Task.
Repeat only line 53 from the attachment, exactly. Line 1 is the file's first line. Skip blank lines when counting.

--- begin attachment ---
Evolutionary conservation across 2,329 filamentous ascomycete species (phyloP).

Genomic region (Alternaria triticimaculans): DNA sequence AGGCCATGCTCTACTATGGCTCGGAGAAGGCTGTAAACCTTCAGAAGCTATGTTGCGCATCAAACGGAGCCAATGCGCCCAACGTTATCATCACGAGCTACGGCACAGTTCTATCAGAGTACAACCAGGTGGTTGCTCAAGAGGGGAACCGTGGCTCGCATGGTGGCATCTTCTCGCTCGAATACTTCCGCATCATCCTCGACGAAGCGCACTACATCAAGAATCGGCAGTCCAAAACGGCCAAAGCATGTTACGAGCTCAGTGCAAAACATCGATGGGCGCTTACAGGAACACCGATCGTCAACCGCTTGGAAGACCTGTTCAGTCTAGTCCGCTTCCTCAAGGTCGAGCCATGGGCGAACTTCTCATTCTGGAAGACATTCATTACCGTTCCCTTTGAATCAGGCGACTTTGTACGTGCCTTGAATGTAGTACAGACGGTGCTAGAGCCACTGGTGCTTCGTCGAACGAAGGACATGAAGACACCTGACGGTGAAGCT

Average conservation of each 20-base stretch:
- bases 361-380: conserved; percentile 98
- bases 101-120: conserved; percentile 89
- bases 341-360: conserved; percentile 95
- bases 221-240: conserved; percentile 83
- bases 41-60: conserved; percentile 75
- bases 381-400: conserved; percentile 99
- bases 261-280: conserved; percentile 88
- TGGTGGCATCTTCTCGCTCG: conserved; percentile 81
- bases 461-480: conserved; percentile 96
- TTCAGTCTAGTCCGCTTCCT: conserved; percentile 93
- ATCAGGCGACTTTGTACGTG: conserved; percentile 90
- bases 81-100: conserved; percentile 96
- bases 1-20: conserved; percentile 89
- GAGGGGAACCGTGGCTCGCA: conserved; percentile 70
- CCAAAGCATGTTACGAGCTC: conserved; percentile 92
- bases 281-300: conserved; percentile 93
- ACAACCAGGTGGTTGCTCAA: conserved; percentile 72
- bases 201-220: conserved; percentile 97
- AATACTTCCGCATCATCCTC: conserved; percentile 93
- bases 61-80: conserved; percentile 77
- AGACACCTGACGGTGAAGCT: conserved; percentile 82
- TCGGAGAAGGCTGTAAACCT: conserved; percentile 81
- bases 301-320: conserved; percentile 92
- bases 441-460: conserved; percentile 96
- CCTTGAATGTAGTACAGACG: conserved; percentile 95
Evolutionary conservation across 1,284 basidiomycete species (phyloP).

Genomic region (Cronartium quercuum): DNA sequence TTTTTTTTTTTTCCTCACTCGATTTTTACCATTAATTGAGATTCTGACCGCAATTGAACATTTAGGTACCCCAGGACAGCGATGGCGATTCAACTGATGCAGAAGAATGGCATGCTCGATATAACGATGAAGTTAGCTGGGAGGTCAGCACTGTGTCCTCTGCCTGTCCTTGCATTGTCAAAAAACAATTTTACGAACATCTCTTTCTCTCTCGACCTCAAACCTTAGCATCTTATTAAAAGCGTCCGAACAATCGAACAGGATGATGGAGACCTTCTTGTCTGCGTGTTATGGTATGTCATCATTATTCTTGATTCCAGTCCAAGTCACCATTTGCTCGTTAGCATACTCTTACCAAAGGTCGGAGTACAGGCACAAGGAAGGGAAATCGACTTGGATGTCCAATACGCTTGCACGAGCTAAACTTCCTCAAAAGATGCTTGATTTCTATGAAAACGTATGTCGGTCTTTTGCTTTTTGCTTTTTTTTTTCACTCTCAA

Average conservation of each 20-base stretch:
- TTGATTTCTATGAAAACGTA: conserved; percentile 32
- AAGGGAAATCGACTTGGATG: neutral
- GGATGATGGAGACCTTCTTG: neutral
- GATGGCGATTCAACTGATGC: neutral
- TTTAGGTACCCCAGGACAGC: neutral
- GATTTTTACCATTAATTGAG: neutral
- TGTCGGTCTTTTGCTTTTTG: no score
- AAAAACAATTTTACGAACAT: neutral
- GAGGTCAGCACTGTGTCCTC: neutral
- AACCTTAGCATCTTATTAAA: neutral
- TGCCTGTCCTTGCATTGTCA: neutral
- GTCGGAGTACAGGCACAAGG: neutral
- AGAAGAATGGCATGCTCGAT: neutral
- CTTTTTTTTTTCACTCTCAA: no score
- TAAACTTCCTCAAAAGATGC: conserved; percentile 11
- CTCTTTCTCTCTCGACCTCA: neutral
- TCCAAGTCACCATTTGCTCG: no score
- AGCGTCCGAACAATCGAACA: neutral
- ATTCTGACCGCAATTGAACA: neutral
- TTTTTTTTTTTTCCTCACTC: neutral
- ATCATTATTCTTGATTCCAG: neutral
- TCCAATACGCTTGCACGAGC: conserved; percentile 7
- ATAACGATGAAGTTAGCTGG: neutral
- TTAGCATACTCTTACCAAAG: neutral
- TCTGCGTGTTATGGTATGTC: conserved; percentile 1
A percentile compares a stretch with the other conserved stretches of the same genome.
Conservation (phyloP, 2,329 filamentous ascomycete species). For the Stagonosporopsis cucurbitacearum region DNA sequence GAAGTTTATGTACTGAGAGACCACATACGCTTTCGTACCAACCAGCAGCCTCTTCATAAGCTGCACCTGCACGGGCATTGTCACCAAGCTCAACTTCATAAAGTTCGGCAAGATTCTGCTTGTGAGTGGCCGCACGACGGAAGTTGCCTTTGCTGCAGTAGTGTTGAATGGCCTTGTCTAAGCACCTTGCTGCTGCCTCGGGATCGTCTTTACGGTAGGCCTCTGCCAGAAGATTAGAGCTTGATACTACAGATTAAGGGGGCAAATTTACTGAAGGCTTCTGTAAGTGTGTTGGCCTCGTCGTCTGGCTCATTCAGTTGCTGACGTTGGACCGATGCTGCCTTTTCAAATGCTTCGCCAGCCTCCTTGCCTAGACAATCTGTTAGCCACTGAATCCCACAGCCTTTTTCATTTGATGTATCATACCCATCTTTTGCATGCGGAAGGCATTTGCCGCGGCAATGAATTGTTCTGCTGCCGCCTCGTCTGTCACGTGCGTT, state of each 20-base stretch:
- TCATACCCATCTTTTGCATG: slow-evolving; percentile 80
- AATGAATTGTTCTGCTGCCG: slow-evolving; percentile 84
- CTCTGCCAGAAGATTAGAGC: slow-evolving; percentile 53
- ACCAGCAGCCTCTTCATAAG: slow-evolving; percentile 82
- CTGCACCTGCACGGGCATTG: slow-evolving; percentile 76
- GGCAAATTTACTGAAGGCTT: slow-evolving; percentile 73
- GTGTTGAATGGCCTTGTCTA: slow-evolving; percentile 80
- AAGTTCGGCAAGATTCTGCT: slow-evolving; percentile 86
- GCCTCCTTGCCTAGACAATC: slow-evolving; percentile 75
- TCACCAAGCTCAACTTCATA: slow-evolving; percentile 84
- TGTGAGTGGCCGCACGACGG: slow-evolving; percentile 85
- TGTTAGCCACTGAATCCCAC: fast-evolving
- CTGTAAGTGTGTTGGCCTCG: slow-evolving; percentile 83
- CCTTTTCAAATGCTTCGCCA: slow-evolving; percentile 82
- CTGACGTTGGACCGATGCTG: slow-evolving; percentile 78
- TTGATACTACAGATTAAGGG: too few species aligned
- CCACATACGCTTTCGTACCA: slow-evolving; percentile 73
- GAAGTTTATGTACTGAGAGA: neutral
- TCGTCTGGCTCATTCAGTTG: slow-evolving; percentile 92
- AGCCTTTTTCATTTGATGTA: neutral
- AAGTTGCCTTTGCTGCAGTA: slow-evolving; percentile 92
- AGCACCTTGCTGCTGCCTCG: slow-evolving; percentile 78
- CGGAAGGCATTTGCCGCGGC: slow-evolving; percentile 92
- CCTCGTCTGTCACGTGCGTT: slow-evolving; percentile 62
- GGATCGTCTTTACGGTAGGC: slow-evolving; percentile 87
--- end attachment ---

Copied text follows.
- TCCAATACGCTTGCACGAGC: conserved; percentile 7